(No, I don’t support youth ministries. No apologies for that as I don’t believe it’s biblical. Oh…all misstated Bible facts are intentional.)
Matthew 15: 14, “Let them alone: they be blind leaders of the blind. And if the blind lead the blind, both shall fall into the ditch.”
What’s going on in Youth Ministry? Things have changed and someone (meaning the parents…and, oh, yes, God!) has been left out in the cold. Modern youth ministry is just so, well, modern. We, the parents, aren’t really expected to understand it. What these guys do to…ah, I mean with…our children is the business of…no one, it would seem. Our children go to church supposedly to learn God’s Word and end up talking music, movies and dating or they socialize (we all know how important proper socialization is to their souls, don’t we?) or they…get this, you’re gonna love it…play games (that’s right…big, strapping nearly grown young men who should be in training to lead the church out their acting like some little kid having ice cream eating contests or some such thing that will surely advance them in knowledge of the truth of God’s holy Word). When we, the parents, get concerned (or, is it confused? frustrated? fed up?), and go to “Parent Involvement Meetings” with the Youth Minister (Pastor? Leader?) and offer our input, nothing happens; we talk to our children about what goes on in their “Bible Study” (oops, I don’t think we are really supposed to call it that, anymore) and nothing happens; we might even complain to the head Pastor and…guess what?…nothing happens.
Nothing happens because nothing is meant to happen. It’s not them that is wrong, see? It’s us, the parents (at least those parents who still care). We have lost sight of what Bible…sorry…youth group is supposed to be all about. It isn’t actually about God. No, that went the way of actually caring about doctrine. Todays Youth Ministry (Ministry? Can we really still call it that?) is all about fun and relevance and felt needs. Youth ministers (ah, leaders? buddies? pals?) know this, you see. It’s just the parents who still harbor old-fashioned beliefs that church ought to be about God who are out of the loop.
So with that in mind, I thought I’d help you poor confused parents to understand what is going on when your teens go to Wednesday night Bibl…ah, sorry…youth group…and come home knowing less than they did when they went (but with some great new fashion tips) so you can just relax and let them have their fun. So, (bear with me, please) here goes:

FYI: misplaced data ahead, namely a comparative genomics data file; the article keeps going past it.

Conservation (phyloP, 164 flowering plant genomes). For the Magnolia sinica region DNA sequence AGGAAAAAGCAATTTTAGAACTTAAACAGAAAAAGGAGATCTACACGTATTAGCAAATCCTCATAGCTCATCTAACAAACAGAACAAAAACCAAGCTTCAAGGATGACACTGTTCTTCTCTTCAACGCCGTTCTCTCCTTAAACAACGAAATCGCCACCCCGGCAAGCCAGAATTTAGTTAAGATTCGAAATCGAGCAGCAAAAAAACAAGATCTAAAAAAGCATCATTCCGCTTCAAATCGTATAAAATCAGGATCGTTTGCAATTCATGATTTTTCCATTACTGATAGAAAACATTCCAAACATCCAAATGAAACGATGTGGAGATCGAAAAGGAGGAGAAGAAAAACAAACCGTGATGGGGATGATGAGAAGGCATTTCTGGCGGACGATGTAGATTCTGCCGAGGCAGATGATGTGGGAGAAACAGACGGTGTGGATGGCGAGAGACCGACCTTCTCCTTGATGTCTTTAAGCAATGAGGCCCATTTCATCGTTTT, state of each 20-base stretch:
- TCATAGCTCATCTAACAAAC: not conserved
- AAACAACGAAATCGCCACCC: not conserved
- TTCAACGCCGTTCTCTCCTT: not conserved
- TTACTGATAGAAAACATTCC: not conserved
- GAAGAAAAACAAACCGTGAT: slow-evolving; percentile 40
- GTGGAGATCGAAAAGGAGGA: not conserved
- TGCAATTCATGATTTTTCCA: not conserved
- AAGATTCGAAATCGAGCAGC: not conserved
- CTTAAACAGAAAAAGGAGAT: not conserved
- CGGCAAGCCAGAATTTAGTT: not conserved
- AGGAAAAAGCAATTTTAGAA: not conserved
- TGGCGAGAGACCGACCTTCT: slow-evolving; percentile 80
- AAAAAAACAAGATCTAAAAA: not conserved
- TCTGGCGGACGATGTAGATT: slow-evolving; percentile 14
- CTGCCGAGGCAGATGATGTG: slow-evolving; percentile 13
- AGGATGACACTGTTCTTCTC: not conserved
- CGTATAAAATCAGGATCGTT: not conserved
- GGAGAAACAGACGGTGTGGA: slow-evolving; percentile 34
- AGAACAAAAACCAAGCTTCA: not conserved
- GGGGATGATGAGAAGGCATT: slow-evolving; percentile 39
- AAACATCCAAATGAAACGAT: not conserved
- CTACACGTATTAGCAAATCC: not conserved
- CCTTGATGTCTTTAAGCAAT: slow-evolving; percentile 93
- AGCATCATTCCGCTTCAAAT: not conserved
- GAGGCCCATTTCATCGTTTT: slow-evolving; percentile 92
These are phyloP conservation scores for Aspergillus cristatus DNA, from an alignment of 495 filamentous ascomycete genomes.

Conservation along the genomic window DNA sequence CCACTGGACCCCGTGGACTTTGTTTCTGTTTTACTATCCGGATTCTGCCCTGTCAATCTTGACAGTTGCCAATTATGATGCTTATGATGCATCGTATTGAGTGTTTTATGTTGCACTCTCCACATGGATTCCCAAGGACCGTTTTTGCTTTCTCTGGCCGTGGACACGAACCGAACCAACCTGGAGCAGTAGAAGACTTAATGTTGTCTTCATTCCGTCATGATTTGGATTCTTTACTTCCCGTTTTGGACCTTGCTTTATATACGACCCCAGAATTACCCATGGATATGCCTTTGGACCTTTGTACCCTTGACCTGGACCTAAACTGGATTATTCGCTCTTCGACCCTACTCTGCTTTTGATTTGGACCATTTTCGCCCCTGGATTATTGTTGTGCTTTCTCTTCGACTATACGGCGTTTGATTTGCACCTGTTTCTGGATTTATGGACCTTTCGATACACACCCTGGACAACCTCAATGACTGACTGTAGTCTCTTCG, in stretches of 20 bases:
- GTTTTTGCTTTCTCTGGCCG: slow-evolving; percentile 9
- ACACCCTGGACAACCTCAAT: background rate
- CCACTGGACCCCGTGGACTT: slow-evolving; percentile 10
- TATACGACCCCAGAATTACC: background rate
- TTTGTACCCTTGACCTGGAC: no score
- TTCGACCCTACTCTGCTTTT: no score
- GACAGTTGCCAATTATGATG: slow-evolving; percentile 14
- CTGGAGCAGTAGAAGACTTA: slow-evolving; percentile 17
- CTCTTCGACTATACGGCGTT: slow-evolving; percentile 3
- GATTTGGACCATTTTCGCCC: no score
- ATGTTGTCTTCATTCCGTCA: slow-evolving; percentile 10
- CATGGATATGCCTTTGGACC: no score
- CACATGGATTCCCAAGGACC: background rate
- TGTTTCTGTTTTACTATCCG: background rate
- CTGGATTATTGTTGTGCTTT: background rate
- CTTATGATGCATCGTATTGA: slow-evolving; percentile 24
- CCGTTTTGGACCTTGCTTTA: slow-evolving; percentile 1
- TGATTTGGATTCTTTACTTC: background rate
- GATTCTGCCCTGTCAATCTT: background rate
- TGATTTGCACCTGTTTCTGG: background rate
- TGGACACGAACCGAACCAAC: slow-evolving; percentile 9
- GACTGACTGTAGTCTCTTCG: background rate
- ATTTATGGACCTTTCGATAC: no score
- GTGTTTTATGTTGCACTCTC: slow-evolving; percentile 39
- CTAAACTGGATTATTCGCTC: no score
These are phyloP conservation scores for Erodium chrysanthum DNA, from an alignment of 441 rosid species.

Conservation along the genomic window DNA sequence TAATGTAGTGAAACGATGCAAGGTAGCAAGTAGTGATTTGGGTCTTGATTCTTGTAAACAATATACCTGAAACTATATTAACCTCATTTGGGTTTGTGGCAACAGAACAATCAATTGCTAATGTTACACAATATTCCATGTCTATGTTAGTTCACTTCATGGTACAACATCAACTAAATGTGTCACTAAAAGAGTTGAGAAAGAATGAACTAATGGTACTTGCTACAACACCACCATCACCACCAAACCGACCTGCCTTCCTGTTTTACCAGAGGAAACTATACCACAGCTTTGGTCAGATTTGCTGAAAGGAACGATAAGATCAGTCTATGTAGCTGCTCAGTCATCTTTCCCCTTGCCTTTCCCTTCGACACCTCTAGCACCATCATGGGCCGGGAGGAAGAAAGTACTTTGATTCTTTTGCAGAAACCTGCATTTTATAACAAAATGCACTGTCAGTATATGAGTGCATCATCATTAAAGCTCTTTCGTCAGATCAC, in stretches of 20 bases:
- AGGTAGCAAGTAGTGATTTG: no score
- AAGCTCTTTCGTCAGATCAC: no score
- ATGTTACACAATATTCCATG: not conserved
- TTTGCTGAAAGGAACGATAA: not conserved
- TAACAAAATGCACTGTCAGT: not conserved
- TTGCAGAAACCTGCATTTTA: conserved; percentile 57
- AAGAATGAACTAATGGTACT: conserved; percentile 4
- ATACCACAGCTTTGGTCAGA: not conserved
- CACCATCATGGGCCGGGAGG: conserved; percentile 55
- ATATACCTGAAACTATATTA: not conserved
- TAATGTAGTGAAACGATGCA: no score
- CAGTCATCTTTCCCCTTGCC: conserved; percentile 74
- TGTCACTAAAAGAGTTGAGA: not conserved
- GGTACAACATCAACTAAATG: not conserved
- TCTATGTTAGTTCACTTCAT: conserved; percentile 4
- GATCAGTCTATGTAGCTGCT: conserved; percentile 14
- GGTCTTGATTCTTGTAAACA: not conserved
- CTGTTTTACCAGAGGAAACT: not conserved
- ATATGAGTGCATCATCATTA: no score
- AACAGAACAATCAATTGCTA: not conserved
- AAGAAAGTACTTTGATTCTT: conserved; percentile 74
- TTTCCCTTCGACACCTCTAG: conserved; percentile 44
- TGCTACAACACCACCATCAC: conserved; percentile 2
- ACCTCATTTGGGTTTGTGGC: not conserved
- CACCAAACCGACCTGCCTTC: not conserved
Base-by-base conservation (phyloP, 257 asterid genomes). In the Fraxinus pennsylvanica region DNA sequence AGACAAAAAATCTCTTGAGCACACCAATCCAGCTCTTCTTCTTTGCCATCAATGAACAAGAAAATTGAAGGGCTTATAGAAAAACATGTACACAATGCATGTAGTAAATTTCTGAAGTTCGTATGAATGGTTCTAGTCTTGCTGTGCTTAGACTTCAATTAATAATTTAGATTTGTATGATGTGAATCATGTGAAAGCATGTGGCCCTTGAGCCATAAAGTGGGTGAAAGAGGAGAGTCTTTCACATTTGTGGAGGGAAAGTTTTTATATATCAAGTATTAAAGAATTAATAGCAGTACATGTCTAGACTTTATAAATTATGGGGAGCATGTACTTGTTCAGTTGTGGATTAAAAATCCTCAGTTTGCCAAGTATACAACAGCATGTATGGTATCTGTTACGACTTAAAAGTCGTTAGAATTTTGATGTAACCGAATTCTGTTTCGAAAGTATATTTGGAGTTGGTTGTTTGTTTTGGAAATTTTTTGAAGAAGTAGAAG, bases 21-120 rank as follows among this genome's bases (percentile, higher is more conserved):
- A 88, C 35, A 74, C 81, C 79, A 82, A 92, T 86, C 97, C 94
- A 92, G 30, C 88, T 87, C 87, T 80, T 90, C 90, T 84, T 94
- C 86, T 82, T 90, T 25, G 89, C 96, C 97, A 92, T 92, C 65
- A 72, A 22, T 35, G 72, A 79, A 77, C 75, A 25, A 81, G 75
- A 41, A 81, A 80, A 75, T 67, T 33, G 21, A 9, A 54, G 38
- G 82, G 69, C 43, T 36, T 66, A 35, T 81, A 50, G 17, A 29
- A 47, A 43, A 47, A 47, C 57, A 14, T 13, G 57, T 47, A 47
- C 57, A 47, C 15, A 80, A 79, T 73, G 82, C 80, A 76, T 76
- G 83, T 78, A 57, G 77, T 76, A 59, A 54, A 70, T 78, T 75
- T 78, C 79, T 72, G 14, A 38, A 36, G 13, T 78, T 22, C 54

1) Youth ministry isn’t about teaching doctrine, helping teens to grow spiritually, guiding them in prayer or Bible study or preparing them to serve in the church. Youth ministry isn’t about God at all. Youth ministry is about your teens. Period. Plain and simple. Your teen is the center of the universe in that church (if we can still really call it that and be correct), and you need to learn it (because soon, he is going to be proclaiming that he is the center of the universe in your home, too). Youth ministry is there to provide fun, excitement, bonding time with buddies (including the biggest one, the youth leader–minister? guide? friend?–himself)…not to mention tips on movies, music and fashion (and, just perhaps, dating). The Cross of Christ will seldom, if ever, be mentioned (but it will be worn around the neck and adorn tee-shirts). Hell, sin and other “scary” things will never be mentioned (lest someone is hurt, confused or offended by the fact that God is offended by their sin).
2) Youth ministers are expected to dumb down everything since they and most everyone else think that your kids are really, really dumb. When they aren’t softening doctrine or explaining that Jesus came to die so that they could have a really great life then they are trying to find a way to tell your child that he is a sinner without hurting his feelings. I mean, if they hurt his feelings by letting him know that, in God’s eyes, he has transgressed every single law of God and, without His Son, is bound for hell, then your child probably won’t want to come back and will probably spend their Wednesday nights (and maybe even Sunday mornings) doing something that isn’t relevant at all (like spending time on the phone…instead of in person at “church”…with their friends–talking about movies, music, fashion and dating) and, well, to be honest, the Youth Person…Guy…whatever…just might lose his job…and we can’t have that now, can we?